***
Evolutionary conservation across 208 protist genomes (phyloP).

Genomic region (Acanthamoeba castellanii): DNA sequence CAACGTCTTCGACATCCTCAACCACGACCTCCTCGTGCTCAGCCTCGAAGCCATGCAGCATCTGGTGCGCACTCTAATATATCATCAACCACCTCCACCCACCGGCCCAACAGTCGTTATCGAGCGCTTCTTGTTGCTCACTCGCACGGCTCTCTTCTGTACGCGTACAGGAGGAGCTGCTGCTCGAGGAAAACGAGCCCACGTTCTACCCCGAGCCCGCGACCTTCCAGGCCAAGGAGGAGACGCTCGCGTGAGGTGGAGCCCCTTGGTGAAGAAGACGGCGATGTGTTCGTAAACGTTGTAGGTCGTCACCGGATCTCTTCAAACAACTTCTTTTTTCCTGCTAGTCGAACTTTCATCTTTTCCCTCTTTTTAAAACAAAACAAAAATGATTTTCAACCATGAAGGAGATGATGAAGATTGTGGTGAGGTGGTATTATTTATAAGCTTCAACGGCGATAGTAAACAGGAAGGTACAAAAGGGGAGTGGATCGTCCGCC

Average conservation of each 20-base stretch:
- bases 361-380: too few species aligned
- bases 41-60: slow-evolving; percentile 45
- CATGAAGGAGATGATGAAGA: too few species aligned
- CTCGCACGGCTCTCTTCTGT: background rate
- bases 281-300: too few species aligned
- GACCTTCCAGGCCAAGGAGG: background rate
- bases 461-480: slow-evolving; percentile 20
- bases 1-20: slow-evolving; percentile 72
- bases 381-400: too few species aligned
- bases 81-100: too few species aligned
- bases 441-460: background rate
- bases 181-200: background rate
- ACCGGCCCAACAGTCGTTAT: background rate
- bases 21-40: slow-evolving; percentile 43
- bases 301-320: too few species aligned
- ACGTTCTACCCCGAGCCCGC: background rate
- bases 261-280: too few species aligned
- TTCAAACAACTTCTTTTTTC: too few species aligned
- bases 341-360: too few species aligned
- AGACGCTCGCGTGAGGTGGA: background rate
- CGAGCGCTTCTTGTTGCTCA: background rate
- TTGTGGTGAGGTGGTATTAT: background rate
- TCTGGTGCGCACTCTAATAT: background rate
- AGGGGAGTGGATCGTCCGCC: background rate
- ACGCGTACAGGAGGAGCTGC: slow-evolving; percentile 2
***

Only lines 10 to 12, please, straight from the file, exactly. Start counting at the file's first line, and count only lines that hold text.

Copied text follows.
- bases 461-480: slow-evolving; percentile 20
- bases 1-20: slow-evolving; percentile 72
- bases 381-400: too few species aligned